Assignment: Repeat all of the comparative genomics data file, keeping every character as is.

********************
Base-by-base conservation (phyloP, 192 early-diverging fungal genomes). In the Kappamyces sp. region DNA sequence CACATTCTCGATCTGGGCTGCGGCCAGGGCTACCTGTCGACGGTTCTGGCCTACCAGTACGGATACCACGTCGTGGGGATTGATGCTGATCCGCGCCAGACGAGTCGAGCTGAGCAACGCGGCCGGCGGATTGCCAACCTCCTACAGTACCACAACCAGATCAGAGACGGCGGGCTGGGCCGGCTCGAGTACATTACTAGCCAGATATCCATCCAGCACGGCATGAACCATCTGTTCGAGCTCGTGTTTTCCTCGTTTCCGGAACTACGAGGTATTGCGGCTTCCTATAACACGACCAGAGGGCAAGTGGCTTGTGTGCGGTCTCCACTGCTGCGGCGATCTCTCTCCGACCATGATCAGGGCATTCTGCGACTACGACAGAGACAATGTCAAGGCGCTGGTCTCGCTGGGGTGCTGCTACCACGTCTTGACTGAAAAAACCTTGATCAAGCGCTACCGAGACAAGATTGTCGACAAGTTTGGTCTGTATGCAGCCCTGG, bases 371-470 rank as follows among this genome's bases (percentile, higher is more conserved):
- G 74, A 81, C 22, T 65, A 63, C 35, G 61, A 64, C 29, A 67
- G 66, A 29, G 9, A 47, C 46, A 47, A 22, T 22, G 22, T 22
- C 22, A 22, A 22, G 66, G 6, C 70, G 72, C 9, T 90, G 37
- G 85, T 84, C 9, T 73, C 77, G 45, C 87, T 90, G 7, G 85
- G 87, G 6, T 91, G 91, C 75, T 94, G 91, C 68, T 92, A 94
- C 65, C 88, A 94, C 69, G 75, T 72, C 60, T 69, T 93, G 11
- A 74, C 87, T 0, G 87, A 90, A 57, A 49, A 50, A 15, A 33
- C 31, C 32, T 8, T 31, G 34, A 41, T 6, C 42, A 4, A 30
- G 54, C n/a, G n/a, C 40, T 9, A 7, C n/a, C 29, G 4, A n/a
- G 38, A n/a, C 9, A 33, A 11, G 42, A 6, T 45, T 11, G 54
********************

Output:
Base-by-base conservation (phyloP, 192 early-diverging fungal genomes). In the Kappamyces sp. region DNA sequence CACATTCTCGATCTGGGCTGCGGCCAGGGCTACCTGTCGACGGTTCTGGCCTACCAGTACGGATACCACGTCGTGGGGATTGATGCTGATCCGCGCCAGACGAGTCGAGCTGAGCAACGCGGCCGGCGGATTGCCAACCTCCTACAGTACCACAACCAGATCAGAGACGGCGGGCTGGGCCGGCTCGAGTACATTACTAGCCAGATATCCATCCAGCACGGCATGAACCATCTGTTCGAGCTCGTGTTTTCCTCGTTTCCGGAACTACGAGGTATTGCGGCTTCCTATAACACGACCAGAGGGCAAGTGGCTTGTGTGCGGTCTCCACTGCTGCGGCGATCTCTCTCCGACCATGATCAGGGCATTCTGCGACTACGACAGAGACAATGTCAAGGCGCTGGTCTCGCTGGGGTGCTGCTACCACGTCTTGACTGAAAAAACCTTGATCAAGCGCTACCGAGACAAGATTGTCGACAAGTTTGGTCTGTATGCAGCCCTGG, bases 371-470 rank as follows among this genome's bases (percentile, higher is more conserved):
- G 74, A 81, C 22, T 65, A 63, C 35, G 61, A 64, C 29, A 67
- G 66, A 29, G 9, A 47, C 46, A 47, A 22, T 22, G 22, T 22
- C 22, A 22, A 22, G 66, G 6, C 70, G 72, C 9, T 90, G 37
- G 85, T 84, C 9, T 73, C 77, G 45, C 87, T 90, G 7, G 85
- G 87, G 6, T 91, G 91, C 75, T 94, G 91, C 68, T 92, A 94
- C 65, C 88, A 94, C 69, G 75, T 72, C 60, T 69, T 93, G 11
- A 74, C 87, T 0, G 87, A 90, A 57, A 49, A 50, A 15, A 33
- C 31, C 32, T 8, T 31, G 34, A 41, T 6, C 42, A 4, A 30
- G 54, C n/a, G n/a, C 40, T 9, A 7, C n/a, C 29, G 4, A n/a
- G 38, A n/a, C 9, A 33, A 11, G 42, A 6, T 45, T 11, G 54